• In operation 212, control logic 122 receives a coherency response. In one embodiment, the coherency response identifies a state of cache line 128. For example, the coherency response identifies cache line 128 as transferrable or non-transferrable. If the coherency response indicates that cache line 128 is transferrable, then control logic 122 proceeds to decision 214. In one embodiment, control logic 122 ceases monitoring of the requested cache line in response to receiving a coherency response that indicates that cache line 128 is transferrable. If the coherency response indicates that cache line 128 is not transferrable, then control logic 122 re-issues the coherency message (see operation 204). Further, if the coherency response indicates that cache line 128 is not transferrable, control logic 122 may, in one embodiment, retain the speculative copy of cache line 128 in shared buffer 124 and continue to monitor for changes to cache line 128. In another embodiment, if the coherency response indicates that cache line 128 is not transferrable, control logic 122 flushes the speculative copy of cache line 128 from shared buffer 124. In this case, control logic 122 either re-accesses local cache 126 to speculatively read a new copy of the cache line 128 or waits to re-access local cache 126 in response a coherency message indicating that cache line 128 is transferrable.
  • In decision 214, control logic 122 determines whether changes to the requested cache line have been detected. Control logic 122 detects changes by monitoring for changes to the requested cache line (operation 208). In one embodiment, control logic 122 detects a change based on identifying an operation to write data to the requested cache line. If control logic 122 detects a change to the requested cache line (decision 214, YES branch), then control logic 122 causes shared buffer 124 to release the speculative copy of the requested cache line (operation 216). If control logic 122 detects no changes to the requested cache line (decision 214, NO branch), then control logic 122 assigns the speculative copy to the requesting PU 120 (operation 218).
  • In operation 216, control logic 122 causes shared buffer 124 to release the speculative copy. In one embodiment, control logic 122 issues an instruction to shared buffer 124 to delete the speculative copy, thereby releasing the storage space previously allocated to the speculative copy.
  • In operation 218, control logic 122 assigns the speculative copy stored in shared buffer 124 to the requesting PU 120. Control logic 122 assigns the speculative copy of cache line 128 by assigning ownership of the speculative copy to the requesting PU 120. In this case, control logic 122 need not re-access local cache 126 to retrieve an updated copy of cache line 128. In some embodiments, control logic 122 causes local cache 126 to release cache line 128. For example, control logic 122 issues an instruction to local cache 126 to delete cache line 128.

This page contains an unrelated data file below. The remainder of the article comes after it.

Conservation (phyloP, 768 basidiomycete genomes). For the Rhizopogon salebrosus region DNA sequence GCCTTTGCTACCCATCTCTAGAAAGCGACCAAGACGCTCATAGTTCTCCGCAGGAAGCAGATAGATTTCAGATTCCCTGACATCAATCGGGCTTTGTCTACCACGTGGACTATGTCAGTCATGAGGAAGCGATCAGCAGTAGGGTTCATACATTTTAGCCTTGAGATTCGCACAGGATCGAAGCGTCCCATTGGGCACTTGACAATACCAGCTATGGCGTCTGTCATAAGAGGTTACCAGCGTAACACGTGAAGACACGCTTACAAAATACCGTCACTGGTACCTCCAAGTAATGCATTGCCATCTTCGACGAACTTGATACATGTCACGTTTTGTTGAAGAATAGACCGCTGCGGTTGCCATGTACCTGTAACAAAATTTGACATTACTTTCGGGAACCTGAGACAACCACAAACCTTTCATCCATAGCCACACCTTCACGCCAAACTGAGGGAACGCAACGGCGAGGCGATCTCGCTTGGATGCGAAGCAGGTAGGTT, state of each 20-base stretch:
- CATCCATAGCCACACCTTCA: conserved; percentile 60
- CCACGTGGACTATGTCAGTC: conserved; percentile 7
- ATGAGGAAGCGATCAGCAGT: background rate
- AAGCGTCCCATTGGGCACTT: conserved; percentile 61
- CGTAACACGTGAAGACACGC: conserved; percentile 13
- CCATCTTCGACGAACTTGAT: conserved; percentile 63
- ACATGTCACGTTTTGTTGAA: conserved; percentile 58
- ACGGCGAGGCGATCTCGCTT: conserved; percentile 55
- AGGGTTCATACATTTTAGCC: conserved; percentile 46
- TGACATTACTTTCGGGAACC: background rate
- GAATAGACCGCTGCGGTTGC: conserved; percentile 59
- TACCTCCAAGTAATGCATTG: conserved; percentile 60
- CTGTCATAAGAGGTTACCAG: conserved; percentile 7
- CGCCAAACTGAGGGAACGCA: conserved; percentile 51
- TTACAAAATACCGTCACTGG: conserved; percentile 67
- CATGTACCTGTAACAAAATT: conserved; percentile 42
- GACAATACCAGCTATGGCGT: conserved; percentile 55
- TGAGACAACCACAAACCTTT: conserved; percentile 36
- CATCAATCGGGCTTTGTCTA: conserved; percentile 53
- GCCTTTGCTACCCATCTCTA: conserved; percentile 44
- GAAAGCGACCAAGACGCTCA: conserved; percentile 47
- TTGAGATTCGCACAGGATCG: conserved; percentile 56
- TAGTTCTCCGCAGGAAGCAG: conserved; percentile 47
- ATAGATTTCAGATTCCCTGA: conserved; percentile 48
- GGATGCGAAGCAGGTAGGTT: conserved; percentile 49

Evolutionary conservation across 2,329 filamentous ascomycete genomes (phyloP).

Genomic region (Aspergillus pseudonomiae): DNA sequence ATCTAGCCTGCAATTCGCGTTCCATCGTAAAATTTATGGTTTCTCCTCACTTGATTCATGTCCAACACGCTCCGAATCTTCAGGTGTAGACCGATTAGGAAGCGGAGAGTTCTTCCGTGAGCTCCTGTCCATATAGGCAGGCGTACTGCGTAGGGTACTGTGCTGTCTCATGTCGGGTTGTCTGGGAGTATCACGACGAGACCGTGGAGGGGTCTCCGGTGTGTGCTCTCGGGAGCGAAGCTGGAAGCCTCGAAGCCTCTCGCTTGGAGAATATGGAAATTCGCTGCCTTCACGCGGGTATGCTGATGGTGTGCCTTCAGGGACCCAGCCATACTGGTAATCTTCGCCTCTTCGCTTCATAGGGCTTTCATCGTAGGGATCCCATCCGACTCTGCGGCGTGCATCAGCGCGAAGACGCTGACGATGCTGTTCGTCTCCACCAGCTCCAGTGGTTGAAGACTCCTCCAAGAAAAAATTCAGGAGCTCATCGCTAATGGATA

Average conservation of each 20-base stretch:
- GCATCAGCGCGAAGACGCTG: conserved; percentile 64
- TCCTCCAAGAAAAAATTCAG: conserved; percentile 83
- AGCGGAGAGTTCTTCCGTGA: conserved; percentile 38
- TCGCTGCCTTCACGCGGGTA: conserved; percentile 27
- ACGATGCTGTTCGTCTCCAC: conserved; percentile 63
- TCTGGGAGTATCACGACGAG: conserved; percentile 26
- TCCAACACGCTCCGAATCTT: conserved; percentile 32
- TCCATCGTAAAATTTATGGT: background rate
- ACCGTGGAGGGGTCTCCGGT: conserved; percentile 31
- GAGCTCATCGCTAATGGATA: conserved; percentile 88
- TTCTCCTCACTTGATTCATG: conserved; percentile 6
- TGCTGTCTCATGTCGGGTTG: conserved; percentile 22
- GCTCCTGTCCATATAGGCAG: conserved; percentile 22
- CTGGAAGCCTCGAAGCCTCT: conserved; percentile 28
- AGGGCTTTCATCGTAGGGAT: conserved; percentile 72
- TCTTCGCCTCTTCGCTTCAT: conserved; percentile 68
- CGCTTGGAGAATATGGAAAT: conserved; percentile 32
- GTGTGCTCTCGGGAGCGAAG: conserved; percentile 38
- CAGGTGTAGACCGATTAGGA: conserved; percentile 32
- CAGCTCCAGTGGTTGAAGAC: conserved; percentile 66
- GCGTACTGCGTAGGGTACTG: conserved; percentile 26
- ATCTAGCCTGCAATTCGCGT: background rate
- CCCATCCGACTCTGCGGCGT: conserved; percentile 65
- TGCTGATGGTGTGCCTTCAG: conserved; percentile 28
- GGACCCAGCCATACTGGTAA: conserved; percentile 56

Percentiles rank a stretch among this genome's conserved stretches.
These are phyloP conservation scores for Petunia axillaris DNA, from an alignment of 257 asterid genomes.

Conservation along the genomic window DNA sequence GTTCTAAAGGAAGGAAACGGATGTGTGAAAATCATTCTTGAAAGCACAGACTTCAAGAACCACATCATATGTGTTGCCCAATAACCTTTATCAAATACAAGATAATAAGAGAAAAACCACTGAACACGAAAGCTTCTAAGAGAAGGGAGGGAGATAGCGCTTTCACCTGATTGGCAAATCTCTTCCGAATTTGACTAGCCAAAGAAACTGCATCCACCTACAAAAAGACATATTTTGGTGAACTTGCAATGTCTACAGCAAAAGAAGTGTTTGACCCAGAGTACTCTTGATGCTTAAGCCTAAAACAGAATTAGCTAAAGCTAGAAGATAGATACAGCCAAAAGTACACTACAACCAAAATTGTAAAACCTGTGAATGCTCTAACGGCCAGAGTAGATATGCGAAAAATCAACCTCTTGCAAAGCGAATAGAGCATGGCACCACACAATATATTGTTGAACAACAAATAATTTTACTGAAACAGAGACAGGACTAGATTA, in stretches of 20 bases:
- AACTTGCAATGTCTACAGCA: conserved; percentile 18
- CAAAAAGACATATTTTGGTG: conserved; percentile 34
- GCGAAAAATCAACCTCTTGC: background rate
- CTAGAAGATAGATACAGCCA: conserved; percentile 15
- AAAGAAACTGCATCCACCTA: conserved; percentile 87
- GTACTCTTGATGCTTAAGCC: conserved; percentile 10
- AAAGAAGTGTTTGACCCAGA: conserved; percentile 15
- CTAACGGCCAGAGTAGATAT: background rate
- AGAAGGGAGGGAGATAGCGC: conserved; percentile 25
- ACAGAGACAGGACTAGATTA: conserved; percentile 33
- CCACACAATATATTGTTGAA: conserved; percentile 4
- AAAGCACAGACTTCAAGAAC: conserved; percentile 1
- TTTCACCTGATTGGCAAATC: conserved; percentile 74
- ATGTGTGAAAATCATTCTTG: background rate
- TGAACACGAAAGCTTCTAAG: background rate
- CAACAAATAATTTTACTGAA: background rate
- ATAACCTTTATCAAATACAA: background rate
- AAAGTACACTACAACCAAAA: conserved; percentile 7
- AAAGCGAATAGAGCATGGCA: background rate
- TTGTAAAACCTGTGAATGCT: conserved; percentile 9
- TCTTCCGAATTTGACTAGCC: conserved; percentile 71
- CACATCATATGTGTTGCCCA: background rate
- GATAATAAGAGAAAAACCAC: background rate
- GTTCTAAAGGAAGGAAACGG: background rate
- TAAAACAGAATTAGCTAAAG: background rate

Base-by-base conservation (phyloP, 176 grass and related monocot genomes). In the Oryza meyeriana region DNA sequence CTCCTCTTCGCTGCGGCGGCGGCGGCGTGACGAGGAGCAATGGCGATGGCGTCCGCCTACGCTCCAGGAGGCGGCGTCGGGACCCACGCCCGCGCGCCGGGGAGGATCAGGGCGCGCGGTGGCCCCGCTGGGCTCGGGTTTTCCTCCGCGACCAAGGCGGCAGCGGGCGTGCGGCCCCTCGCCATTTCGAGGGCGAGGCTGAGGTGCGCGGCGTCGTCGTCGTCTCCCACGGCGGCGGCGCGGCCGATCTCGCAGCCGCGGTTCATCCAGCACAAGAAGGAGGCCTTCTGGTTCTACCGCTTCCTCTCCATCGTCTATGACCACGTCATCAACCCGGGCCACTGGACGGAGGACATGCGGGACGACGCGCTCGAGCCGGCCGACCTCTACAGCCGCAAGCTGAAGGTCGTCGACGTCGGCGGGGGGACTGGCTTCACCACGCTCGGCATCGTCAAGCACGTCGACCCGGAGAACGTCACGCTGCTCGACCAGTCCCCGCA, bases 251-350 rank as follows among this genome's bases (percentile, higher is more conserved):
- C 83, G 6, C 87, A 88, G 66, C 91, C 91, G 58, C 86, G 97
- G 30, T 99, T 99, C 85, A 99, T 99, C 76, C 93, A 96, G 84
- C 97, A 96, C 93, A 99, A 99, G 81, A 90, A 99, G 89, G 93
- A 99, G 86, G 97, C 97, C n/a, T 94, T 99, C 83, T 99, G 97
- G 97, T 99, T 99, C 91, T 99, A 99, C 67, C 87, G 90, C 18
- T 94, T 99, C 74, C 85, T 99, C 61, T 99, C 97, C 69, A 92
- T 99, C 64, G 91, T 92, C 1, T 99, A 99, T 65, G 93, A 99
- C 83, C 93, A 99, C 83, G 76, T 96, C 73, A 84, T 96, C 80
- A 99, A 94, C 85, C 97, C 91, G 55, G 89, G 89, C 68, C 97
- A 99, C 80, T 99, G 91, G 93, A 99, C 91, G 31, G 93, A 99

• In operation 220, control logic 122 assigns the requested cache line to the requesting PU 120. Control logic 122 assigns cache line 128 to the requesting PU 120 by moving a copy of cache line 128 from local cache 126 to a cache of the requesting PU 120.
  • The present invention may be a system, a method, and/or a computer program product. The computer program product may include a computer readable storage medium (or media) having computer readable program instructions thereon for causing a processor to carry out aspects of the present invention.
  • The computer readable storage medium can be a tangible device that can retain and store instructions for use by an instruction execution device. The computer readable storage medium may be, for example, but is not limited to, an electronic storage device, a magnetic storage device, an optical storage device, an electromagnetic storage device, a semiconductor storage device, or any suitable combination of the foregoing. A non-exhaustive list of more specific examples of the computer readable storage medium includes the following: a portable computer diskette, a hard disk, a random access memory (RAM), a read-only memory (ROM), an erasable programmable read-only memory (EPROM or Flash memory), a static random access memory (SRAM), a portable compact disc read-only memory (CD-ROM), a digital versatile disk (DVD), a memory stick, a floppy disk, a mechanically encoded device such as punch-cards or raised structures in a groove having instructions recorded thereon, and any suitable combination of the foregoing. A computer readable storage medium, as used herein, is not to be construed as being transitory signals per se, such as radio waves or other freely propagating electromagnetic waves, electromagnetic waves propagating through a waveguide or other transmission media (e.g., light pulses passing through a fiber-optic cable), or electrical signals transmitted through a wire.